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These seemingly magical technologies work because, at its core, machine learning is about prediction: predicting what we want, the results of our actions, how to achieve our goals, how the world will change. Once upon a time we relied on shamans and soothsayers for this, but they were much too fallible. Science’s predictions are more trustworthy, but they are limited to what we can systematically observe and tractably model. Big data and machine learning greatly expand that scope. Some everyday things can be predicted by the unaided mind, from catching a ball to carrying on a conversation. Some things,try as we might, are just unpredictable. For the vast middle ground between the two, there’s machine learning.. Wow.. Technology trends come and go all the time. What’s unusual about machine learning is that, through all these changes, through boom and bust, it just keeps growing. Its first big hit was in finance, predicting stock ups and downs, starting in the late 1980s. The next wave was mining corporate databases, which by the mid-1990s were starting to grow quite large, and in areas like direct marketing, customer relationship management, credit scoring, and fraud detection. Then came the web and e-commerce, where automated personalization quickly became de rigueur. When the dot-com bust temporarily curtailed that, the use of learning for web search and ad placement took off. For better or worse, the 9/11 attacks put machine learning in the front line of the war on terror. Web 2.0 brought a swath of new applications, from mining social networks to figuring out what bloggers are saying about your products. In parallel, scientists of all stripes were increasingly turning to large-scale modeling, with molecular biologists and astronomers leading the charge. The housing bust barely registered; its main effect was a welcome transfer of talent from Wall Street to Silicon Valley. In 2011, the “big data” meme hit, putting machine learning squarely in the center of the global economy’s future. Today, there seems to be hardly an area of human endeavor untouched by machine learning, including seemingly unlikely candidates like music, sports, and wine tasting.. [Картинка: pic_8.jpg]. The higher an input’s weight, the stronger the corresponding synapse. The cell body adds up all the weighted inputs, and the axon applies a step function to the result. The axon’s box in the diagram shows the graph of a step function: 0 for low values of the input, abruptly changing to 1 when the input reaches the threshold.. [Картинка: pic_9.jpg]. Perhaps connectomics is overkill. Some connectionists have been overheard claiming that backprop is the Master Algorithm and we just need to scale it up. But symbolists pour scorn on this notion. They point to a long list of things that humans can do but neural networks can’t. Take commonsense reasoning. It involves combining pieces of information that may have never been seen together before. Did Mary eat a shoe for lunch? No, because Mary is a person, people only eat edible things, and shoes are not edible. Symbolic systems have no trouble with this-they just chain the relevant rules-but multilayer perceptrons can’t do it; once they’re done learning, they just compute the same fixed function over and over again. Neural networks are not compositional, and compositionality is a big part of human cognition. Another big issue is that humans-and symbolic models like sets of rules and decision trees-can explain their reasoning, while neural networks are big piles of numbers that no one can understand.. One solution, left as an exercise by Pearl in his book on Bayesian networks, is to pretend the graph has no loops and just keep propagating probabilities back and forth until they converge. This is known as loopy belief propagation, both because it works on graphs with loops and because it’s a crazy idea. Surprisingly, it turns out to work quite well in many cases. For instance, it’s a state-of-the art method for wireless communication, with the random variables being the bits in the message, encoded in a clever way. But loopy belief propagation can also converge to the wrong answers or oscillate forever. Another solution, which originated in physics but was imported into machine learning and greatly extended by Michael Jordan and others, is to approximate an intractable distribution with a tractable one and optimize the latter’s parameters to make it as close as possible to the former.. It gets even worse. Nearest-neighbor is based on finding similar objects, and in high dimensions, the notion of similarity itself breaks down. Hyperspace is like the Twilight Zone. The intuitions we have from living in three dimensions no longer apply, and weird and weirder things start to happen. Consider an orange: a tasty ball of pulp surrounded by a thin shell of skin. Let’s say 90 percent of the radius of an orange is occupied by pulp, and the remaining 10 percent by skin. That means 73 percent of the volume of the orange is pulp (0.93). Now consider a hyperorange: still with 90 percent of the radius occupied by pulp, but in a hundred dimensions, say. The pulp has shrunk to only about three thousandths of a percent of the hyperorange’s volume (0.9100). The hyperorange is all skin, and you’ll never be done peeling it!. Is there anything analogy can’t do? Not according to Douglas Hofstadter, cognitive scientist and author ofGödel, Escher, Bach: An Eternal Golden Braid. Hofstadter, who looks a bit like the Grinch’s good twin, is probably the world’s best-known analogizer. In their bookSurfaces and Essences: Analogy as the Fuel and Fire of Thinking, Hofstadter and his collaborator Emmanuel Sander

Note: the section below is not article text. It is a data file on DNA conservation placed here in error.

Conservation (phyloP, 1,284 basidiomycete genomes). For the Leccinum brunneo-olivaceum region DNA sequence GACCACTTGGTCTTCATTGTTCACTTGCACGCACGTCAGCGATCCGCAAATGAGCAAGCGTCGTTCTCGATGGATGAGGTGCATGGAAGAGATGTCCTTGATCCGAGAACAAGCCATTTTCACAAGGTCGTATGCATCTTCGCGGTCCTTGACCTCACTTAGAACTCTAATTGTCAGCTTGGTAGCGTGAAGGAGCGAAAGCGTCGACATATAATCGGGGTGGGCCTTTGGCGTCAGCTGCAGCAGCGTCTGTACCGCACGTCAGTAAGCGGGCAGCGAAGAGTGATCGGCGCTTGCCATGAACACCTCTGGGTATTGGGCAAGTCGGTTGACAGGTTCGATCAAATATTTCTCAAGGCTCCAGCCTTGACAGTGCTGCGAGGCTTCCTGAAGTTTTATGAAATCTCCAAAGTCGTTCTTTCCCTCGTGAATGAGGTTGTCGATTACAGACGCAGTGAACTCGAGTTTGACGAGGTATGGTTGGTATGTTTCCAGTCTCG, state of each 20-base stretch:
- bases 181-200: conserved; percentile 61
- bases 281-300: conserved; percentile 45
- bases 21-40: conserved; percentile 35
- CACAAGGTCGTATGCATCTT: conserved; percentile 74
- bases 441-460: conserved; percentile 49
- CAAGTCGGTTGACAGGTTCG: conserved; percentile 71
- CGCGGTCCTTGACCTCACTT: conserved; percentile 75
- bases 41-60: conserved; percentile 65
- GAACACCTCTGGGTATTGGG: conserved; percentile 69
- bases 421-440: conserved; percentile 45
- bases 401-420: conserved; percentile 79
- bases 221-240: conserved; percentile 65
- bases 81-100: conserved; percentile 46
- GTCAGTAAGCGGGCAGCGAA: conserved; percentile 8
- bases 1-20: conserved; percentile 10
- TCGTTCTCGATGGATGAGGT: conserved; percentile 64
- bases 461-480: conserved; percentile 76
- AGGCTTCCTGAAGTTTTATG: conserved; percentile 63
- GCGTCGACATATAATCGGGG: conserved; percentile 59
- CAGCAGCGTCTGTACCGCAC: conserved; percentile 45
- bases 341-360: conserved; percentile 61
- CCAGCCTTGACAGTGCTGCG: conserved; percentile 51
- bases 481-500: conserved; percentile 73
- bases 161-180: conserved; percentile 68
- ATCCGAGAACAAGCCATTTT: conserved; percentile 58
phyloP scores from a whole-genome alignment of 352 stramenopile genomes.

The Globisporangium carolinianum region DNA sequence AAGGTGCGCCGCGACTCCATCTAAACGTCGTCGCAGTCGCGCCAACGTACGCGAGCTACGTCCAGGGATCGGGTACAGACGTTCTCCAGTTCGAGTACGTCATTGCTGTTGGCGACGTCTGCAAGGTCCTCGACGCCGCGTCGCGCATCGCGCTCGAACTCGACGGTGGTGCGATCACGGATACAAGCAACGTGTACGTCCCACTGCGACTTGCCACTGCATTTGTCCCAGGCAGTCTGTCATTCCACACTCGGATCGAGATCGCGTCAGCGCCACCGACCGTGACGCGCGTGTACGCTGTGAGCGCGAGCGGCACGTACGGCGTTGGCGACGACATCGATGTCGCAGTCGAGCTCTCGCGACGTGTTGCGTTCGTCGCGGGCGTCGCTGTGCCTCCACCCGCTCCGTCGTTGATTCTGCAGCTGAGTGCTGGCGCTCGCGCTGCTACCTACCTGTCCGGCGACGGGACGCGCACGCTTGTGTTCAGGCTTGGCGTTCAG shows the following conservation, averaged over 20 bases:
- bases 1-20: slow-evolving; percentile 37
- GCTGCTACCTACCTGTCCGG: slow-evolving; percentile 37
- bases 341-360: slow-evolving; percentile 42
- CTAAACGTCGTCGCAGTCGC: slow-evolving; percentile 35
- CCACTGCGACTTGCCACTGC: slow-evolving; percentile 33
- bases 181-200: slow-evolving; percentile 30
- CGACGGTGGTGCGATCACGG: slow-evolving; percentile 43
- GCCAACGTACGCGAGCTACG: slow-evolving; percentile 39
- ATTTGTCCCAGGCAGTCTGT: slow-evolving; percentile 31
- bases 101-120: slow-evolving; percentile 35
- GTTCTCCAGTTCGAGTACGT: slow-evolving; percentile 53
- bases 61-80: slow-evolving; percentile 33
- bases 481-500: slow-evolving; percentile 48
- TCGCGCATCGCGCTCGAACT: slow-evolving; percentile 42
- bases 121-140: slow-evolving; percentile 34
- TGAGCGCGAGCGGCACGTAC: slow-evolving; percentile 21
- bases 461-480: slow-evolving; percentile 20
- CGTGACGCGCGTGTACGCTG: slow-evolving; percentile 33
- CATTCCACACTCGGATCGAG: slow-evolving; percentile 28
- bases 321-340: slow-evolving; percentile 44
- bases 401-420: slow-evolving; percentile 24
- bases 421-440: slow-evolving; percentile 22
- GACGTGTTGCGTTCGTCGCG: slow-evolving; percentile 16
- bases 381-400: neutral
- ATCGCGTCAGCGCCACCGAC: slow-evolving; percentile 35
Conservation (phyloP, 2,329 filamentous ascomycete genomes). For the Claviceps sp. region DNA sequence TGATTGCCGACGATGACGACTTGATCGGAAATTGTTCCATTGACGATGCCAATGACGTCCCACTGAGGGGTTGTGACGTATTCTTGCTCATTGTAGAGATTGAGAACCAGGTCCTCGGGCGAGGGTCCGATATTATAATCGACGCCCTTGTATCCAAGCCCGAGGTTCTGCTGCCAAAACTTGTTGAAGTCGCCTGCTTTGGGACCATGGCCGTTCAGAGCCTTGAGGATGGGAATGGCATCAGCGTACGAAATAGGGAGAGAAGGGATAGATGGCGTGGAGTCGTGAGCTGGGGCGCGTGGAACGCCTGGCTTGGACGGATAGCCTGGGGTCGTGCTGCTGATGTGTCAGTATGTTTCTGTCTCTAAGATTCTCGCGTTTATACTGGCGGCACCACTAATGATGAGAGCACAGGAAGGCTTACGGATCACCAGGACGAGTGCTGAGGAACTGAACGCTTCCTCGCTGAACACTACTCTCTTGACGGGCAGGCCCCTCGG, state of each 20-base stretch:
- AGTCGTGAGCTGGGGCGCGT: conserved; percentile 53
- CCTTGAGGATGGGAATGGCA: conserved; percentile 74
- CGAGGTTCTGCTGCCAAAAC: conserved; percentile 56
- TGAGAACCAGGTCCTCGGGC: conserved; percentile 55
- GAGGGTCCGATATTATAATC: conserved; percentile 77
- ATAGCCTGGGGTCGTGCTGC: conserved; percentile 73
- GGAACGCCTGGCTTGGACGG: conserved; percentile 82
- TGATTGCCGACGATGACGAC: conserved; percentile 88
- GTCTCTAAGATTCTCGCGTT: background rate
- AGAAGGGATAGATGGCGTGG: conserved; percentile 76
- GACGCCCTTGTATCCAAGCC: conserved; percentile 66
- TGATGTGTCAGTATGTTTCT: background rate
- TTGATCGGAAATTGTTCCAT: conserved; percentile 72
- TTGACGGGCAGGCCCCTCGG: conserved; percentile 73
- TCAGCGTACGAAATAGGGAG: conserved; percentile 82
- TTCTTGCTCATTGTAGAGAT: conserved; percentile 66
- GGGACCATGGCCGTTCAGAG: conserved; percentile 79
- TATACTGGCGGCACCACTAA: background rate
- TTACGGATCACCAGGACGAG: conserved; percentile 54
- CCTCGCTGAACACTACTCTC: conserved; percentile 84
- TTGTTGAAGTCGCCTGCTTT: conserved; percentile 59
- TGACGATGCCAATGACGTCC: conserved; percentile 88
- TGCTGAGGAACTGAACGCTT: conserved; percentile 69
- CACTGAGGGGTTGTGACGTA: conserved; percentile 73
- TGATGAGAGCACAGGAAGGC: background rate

argue passionately that all intelligent behavior reduces to analogy. Everything we learn or discover, from the meaning of everyday words likemother andplay to the brilliant insights of geniuses like Albert Einstein andÉvariste Galois, is the result of analogy in action. When little Tim sees women looking after other children like his mother looks after him, he generalizes the concept “mommy” to mean anyone’s mommy, not just his. That in turn is a springboard for understanding things like “mother ship”and “Mother Nature.” Einstein’s “happiest thought,” out of which grew the general theory of relativity, was an analogy between gravity and acceleration: if you’re in an elevator, you can’t tell whether your weight is due to one or the other because their effects are the same. We swim in a vast ocean of analogies, which we both manipulate for our ends and are unwittingly manipulated by. Books have analogies on every page (like the title of this section, or the previous one’s).Gödel, Escher, Bach is an extended analogy between Gödel’s theorem, Escher’s art, and Bach’s music. If the Master Algorithm is not analogy, it must surely be something like it.. Recall that a Markov network is defined by a weighted sum of features, much like a perceptron. Suppose we have a collection of photos of people. We pick a random one and compute features of it likeThe person has gray hair, The person is old, The person is a woman, and so on. In a perceptron, we pass the weighted sum of these features through a threshold to decide whether, say, the person is your grandmother or not. In a Markov network, we do something very different (at least at first sight): we exponentiate the weighted sum, turning it into a product of factors, and this product is the probability of choosing that particular picture from the collection, regardless of whether your grandmother is in it. If you have many pictures of old people, the weight of that feature goes up. If most of them are of men, the weight ofThe person is a woman goes down. The features can be anything we want, making Markov networks a remarkably flexible way to represent probability distributions.. One of Alchemy’s largest applications to date was to learn a semantic network (or knowledge graph, as Google calls it) from the web. A semantic network is a set of concepts (like planets and stars) and relations among those concepts (planets orbit stars). Alchemy learned over a million such patterns from factsextracted from the web (e.g., Earth orbits the sun). It discovered concepts like planet all by itself. The version we used was more advanced than the basic one I’ve described here, but the essential ideas are the same. Various research groups have used Alchemy or their own MLN implementations to solve problems in natural language processing, computer vision, activity recognition, social network analysis, molecular biology, and many other areas.. Of course, robot armies also raise a whole different specter. According to Hollywood, the future of humanity is to be snuffed out by a gargantuan AI and its vast army of machine minions. (Unless, of course, a plucky hero saves the day in the last five minutes of the movie.) Google already has the gargantuan hardware such an AI would need, and it’s recently acquired an army of robotics startups to go with it. If we drop the Master Algorithm into its servers, is it game over for humanity? Why yes, of course. It’s time to reveal my true agenda, with apologies to Tolkien:. John Koza’sGenetic Programming* (MIT Press, 1992) is the key reference on this paradigm. An evolved robot soccer team is described in“Evolving teamDarwin United,”* by David Andre and Astro Teller, inRoboCup-98: Robot Soccer World Cup II, edited by Minoru Asada and Hiroaki Kitano (Springer, 1999).Genetic Programming III,* by John Koza, Forrest Bennett III, David Andre, and Martin Keane (Morgan Kaufmann, 1999), includes many examples of evolved electronic circuits. Danny Hillis argues that parasites are good for evolution in“Co-evolving parasites improve simulated evolution as an optimization procedure”* (Physica D, 1990). Adi Livnat, Christos Papadimitriou, Jonathan Dushoff, and Marcus Feldman propose that sex optimizes mixability in“A mixability theory of the role of sex in evolution”* (Proceedings of the National Academy of Sciences, 2008). Kevin Lang’s paper comparing genetic programming and hill climbing is “Hill climbing beats genetic search on a Boolean circuit synthesis problem of Koza’s”* (Proceedings of the Twelfth International Conference on Machine Learning, 1995). Koza’s reply is “A response to the ML-95 paper entitled…”* (unpublished; online at “Cancer: The march on malignancy” (Nature supplement, 2014) surveys the current state of the war on cancer.“Using patient data for personalized cancer treatments,” by Chris Edwards (Communications of the ACM, 2014), describes the early stages of what could grow into CanceRx.“Simulating a living cell,” by Markus Covert (Scientific American, 2014), explains how his group built a computer model of a whole infectious bacterium.“Breakthrough Technologies 2015: Internet of DNA,” by Antonio Regalado (MIT Technology Review, 2015), reports on the work of the Global Alliance for Genomics and Health. Cancer Commons is described in“Cancer: A Computational Disease that AI Can Cure,” by Jay Tenenbaum and Jeff Shrager (AI Magazine, 2011)..